The Glassmakers of England - The Making of Glassware



'Skilled craftsmen are seen at work in one of England’s famous glass- factories, where the traditions of an ancient trade are employed in the manufacture of modern glassware. Signal lights, lighthouse lenses, goblets, vases and bowls, are some of the articles which rely for their perfection on the trained fingers of the glassmakers. The processes of blowing, shaping and decorating are shown in detail.' [1]

Date: 1932
Duration: 20:--

A silent film.
Director: Robert J. Flaherty
Production Company: EMB/TIDA
Producer: -
Cinematography: -
Composer: -
Narration: -
Editor: -
Sound Recording: -

Length: 35mm: -. 16mm: -.

Notes:

Director credit taken from various online sources.



Content Summary:

"Some of the techniques used by glass-blowers. One of the oldest crafts, dating back 4,000 years, the methods used today are similar to those of the Egyptians. Blowing a globe of glass (184) which is twisted and shaped, heated when necessary to keep it soft. Articles of different designs are shaped by means of moulds (328). Cylinders are lengthened by swinging them to stretch out the glass. The edges are trimmed with shears (395). Craftsmen make large flat dishes or decorative wine glasses (484). A blob of molten glass is transformed into a twisted stem which is then attached to the body of a goblet (566). The glass carver adds a pattern, in this case, a combination of engraving and relief work (677 ft)."[2]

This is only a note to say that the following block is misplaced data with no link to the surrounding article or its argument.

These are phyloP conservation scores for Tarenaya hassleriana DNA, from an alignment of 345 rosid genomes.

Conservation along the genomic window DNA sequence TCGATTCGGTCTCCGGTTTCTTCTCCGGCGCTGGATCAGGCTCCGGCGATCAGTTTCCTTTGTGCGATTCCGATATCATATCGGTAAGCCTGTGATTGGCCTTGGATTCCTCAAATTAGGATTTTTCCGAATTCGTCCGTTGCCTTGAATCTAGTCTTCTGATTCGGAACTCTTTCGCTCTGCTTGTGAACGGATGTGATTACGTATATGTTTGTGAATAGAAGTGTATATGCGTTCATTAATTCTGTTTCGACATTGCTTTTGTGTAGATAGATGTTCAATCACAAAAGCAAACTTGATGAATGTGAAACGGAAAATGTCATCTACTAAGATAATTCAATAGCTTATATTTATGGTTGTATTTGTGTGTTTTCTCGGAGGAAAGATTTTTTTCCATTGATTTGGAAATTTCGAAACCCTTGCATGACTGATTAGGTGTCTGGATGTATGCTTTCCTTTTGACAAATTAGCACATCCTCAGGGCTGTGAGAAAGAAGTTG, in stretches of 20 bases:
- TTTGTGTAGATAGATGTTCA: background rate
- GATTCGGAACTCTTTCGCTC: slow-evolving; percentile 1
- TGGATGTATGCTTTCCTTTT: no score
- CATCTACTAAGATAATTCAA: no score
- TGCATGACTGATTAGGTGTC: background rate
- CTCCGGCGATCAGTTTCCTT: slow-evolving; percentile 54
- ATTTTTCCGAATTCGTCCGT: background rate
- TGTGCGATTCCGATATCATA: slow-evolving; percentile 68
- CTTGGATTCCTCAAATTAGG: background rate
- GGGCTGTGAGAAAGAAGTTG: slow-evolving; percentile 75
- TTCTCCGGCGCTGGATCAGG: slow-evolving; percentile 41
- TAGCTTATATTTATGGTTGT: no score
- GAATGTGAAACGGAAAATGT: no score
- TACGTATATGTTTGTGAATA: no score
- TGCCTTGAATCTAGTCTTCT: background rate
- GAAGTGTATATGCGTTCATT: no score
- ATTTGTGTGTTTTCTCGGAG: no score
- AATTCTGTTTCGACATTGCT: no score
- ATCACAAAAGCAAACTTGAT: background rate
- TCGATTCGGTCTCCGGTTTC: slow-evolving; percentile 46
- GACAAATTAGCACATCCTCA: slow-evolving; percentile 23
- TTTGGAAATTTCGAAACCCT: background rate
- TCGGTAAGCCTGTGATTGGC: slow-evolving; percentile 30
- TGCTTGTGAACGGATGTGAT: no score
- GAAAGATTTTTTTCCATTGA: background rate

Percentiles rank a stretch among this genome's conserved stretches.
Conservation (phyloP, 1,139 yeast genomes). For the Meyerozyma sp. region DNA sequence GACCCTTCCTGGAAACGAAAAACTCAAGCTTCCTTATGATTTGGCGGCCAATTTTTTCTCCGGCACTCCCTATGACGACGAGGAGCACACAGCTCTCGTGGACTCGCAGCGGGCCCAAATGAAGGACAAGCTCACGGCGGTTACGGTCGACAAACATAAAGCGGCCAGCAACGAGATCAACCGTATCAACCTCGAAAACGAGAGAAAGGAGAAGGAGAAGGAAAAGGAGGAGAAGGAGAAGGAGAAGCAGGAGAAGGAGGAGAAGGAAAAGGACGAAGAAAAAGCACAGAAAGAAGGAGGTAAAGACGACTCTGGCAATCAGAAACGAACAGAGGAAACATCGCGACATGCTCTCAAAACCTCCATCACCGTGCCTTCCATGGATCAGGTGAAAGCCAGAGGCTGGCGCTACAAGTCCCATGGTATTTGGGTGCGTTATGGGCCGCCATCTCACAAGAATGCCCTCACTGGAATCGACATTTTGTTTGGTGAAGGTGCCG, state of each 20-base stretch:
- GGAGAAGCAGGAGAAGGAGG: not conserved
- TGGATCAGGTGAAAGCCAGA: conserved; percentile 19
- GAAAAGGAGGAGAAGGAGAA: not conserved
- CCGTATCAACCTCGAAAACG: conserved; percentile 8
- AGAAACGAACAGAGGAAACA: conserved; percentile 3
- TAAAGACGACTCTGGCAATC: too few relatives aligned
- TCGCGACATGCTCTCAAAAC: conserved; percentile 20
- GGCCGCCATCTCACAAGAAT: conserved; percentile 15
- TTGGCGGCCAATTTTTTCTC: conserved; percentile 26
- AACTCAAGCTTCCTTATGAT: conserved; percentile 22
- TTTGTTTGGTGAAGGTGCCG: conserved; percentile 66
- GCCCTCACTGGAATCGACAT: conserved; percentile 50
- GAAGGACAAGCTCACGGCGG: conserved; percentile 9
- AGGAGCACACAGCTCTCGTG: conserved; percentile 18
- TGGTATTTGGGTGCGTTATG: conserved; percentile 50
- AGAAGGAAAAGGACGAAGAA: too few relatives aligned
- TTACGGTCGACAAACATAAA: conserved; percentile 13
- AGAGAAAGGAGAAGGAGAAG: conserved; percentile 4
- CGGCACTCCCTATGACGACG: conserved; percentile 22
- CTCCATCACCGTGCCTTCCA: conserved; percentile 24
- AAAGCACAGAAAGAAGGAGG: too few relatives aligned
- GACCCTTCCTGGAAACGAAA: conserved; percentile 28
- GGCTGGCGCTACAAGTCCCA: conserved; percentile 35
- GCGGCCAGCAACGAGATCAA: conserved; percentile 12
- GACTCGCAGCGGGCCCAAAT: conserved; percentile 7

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  1. ^ Films of Britain - British Council Film Department Catalogue - 1939
  2. ^ Taken from the BFI catalogue entry for Glass Makers of England.